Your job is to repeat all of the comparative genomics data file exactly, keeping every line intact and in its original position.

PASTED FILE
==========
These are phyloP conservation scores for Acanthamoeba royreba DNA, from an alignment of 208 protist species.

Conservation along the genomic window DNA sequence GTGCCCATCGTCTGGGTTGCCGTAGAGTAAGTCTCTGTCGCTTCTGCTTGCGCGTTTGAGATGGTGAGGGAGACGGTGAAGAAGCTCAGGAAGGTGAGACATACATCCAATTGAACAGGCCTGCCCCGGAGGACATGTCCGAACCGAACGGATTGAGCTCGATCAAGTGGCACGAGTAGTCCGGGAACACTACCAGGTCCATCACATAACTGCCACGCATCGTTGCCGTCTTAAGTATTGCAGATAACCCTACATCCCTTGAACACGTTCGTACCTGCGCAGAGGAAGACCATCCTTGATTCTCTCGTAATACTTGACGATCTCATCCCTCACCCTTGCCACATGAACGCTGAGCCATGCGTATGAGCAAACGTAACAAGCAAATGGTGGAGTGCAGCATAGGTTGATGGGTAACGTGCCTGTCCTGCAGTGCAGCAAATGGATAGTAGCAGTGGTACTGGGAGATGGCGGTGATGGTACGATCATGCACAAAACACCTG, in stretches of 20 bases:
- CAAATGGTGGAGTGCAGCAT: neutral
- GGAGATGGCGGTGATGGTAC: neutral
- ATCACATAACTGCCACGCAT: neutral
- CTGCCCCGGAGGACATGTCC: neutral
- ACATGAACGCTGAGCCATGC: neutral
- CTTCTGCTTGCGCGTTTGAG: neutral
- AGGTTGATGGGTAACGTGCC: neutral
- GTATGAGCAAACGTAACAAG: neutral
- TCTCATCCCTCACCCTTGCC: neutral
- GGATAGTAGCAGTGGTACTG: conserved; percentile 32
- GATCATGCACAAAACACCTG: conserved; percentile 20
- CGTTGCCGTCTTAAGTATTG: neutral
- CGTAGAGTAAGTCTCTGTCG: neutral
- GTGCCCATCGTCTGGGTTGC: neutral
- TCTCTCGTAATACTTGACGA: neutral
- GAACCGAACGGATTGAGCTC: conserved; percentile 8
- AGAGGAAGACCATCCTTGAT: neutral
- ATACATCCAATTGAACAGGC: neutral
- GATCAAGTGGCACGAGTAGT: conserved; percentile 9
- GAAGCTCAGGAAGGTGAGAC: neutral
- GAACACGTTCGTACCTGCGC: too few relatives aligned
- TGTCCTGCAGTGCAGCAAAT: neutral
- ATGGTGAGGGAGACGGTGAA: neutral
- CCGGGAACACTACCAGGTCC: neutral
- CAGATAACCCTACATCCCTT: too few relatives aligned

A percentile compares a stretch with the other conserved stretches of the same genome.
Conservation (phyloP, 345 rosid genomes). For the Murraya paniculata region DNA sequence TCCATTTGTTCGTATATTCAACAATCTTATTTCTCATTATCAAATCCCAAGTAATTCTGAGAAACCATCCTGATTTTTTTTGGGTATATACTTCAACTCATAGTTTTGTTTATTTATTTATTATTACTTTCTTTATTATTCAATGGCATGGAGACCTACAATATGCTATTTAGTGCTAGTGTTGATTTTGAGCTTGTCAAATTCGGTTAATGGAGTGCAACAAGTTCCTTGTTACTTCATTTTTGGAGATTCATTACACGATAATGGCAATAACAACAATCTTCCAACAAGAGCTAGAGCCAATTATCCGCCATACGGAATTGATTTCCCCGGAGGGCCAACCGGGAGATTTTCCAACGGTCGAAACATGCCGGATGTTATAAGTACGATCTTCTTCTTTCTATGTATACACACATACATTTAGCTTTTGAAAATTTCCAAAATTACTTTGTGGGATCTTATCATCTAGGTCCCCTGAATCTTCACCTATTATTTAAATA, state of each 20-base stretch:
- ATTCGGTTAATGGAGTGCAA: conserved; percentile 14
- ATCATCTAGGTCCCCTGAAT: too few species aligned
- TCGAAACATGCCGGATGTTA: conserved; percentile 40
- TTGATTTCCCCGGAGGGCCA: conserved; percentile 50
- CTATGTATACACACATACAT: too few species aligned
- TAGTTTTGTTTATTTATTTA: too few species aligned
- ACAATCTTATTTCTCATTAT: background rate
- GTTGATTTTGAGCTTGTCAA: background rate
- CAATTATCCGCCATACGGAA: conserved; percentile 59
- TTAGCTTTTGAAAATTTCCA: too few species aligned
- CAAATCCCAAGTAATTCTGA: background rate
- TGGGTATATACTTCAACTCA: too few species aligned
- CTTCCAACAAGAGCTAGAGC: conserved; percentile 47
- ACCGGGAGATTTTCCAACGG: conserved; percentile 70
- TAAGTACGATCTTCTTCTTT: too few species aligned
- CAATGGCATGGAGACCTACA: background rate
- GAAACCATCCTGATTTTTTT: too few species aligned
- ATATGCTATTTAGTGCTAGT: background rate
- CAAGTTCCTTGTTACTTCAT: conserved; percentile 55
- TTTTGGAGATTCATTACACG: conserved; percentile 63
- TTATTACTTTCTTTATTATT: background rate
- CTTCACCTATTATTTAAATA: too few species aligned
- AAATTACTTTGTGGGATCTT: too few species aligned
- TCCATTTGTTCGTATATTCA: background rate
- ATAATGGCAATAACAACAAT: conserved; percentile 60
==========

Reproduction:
These are phyloP conservation scores for Acanthamoeba royreba DNA, from an alignment of 208 protist species.

Conservation along the genomic window DNA sequence GTGCCCATCGTCTGGGTTGCCGTAGAGTAAGTCTCTGTCGCTTCTGCTTGCGCGTTTGAGATGGTGAGGGAGACGGTGAAGAAGCTCAGGAAGGTGAGACATACATCCAATTGAACAGGCCTGCCCCGGAGGACATGTCCGAACCGAACGGATTGAGCTCGATCAAGTGGCACGAGTAGTCCGGGAACACTACCAGGTCCATCACATAACTGCCACGCATCGTTGCCGTCTTAAGTATTGCAGATAACCCTACATCCCTTGAACACGTTCGTACCTGCGCAGAGGAAGACCATCCTTGATTCTCTCGTAATACTTGACGATCTCATCCCTCACCCTTGCCACATGAACGCTGAGCCATGCGTATGAGCAAACGTAACAAGCAAATGGTGGAGTGCAGCATAGGTTGATGGGTAACGTGCCTGTCCTGCAGTGCAGCAAATGGATAGTAGCAGTGGTACTGGGAGATGGCGGTGATGGTACGATCATGCACAAAACACCTG, in stretches of 20 bases:
- CAAATGGTGGAGTGCAGCAT: neutral
- GGAGATGGCGGTGATGGTAC: neutral
- ATCACATAACTGCCACGCAT: neutral
- CTGCCCCGGAGGACATGTCC: neutral
- ACATGAACGCTGAGCCATGC: neutral
- CTTCTGCTTGCGCGTTTGAG: neutral
- AGGTTGATGGGTAACGTGCC: neutral
- GTATGAGCAAACGTAACAAG: neutral
- TCTCATCCCTCACCCTTGCC: neutral
- GGATAGTAGCAGTGGTACTG: conserved; percentile 32
- GATCATGCACAAAACACCTG: conserved; percentile 20
- CGTTGCCGTCTTAAGTATTG: neutral
- CGTAGAGTAAGTCTCTGTCG: neutral
- GTGCCCATCGTCTGGGTTGC: neutral
- TCTCTCGTAATACTTGACGA: neutral
- GAACCGAACGGATTGAGCTC: conserved; percentile 8
- AGAGGAAGACCATCCTTGAT: neutral
- ATACATCCAATTGAACAGGC: neutral
- GATCAAGTGGCACGAGTAGT: conserved; percentile 9
- GAAGCTCAGGAAGGTGAGAC: neutral
- GAACACGTTCGTACCTGCGC: too few relatives aligned
- TGTCCTGCAGTGCAGCAAAT: neutral
- ATGGTGAGGGAGACGGTGAA: neutral
- CCGGGAACACTACCAGGTCC: neutral
- CAGATAACCCTACATCCCTT: too few relatives aligned

A percentile compares a stretch with the other conserved stretches of the same genome.
Conservation (phyloP, 345 rosid genomes). For the Murraya paniculata region DNA sequence TCCATTTGTTCGTATATTCAACAATCTTATTTCTCATTATCAAATCCCAAGTAATTCTGAGAAACCATCCTGATTTTTTTTGGGTATATACTTCAACTCATAGTTTTGTTTATTTATTTATTATTACTTTCTTTATTATTCAATGGCATGGAGACCTACAATATGCTATTTAGTGCTAGTGTTGATTTTGAGCTTGTCAAATTCGGTTAATGGAGTGCAACAAGTTCCTTGTTACTTCATTTTTGGAGATTCATTACACGATAATGGCAATAACAACAATCTTCCAACAAGAGCTAGAGCCAATTATCCGCCATACGGAATTGATTTCCCCGGAGGGCCAACCGGGAGATTTTCCAACGGTCGAAACATGCCGGATGTTATAAGTACGATCTTCTTCTTTCTATGTATACACACATACATTTAGCTTTTGAAAATTTCCAAAATTACTTTGTGGGATCTTATCATCTAGGTCCCCTGAATCTTCACCTATTATTTAAATA, state of each 20-base stretch:
- ATTCGGTTAATGGAGTGCAA: conserved; percentile 14
- ATCATCTAGGTCCCCTGAAT: too few species aligned
- TCGAAACATGCCGGATGTTA: conserved; percentile 40
- TTGATTTCCCCGGAGGGCCA: conserved; percentile 50
- CTATGTATACACACATACAT: too few species aligned
- TAGTTTTGTTTATTTATTTA: too few species aligned
- ACAATCTTATTTCTCATTAT: background rate
- GTTGATTTTGAGCTTGTCAA: background rate
- CAATTATCCGCCATACGGAA: conserved; percentile 59
- TTAGCTTTTGAAAATTTCCA: too few species aligned
- CAAATCCCAAGTAATTCTGA: background rate
- TGGGTATATACTTCAACTCA: too few species aligned
- CTTCCAACAAGAGCTAGAGC: conserved; percentile 47
- ACCGGGAGATTTTCCAACGG: conserved; percentile 70
- TAAGTACGATCTTCTTCTTT: too few species aligned
- CAATGGCATGGAGACCTACA: background rate
- GAAACCATCCTGATTTTTTT: too few species aligned
- ATATGCTATTTAGTGCTAGT: background rate
- CAAGTTCCTTGTTACTTCAT: conserved; percentile 55
- TTTTGGAGATTCATTACACG: conserved; percentile 63
- TTATTACTTTCTTTATTATT: background rate
- CTTCACCTATTATTTAAATA: too few species aligned
- AAATTACTTTGTGGGATCTT: too few species aligned
- TCCATTTGTTCGTATATTCA: background rate
- ATAATGGCAATAACAACAAT: conserved; percentile 60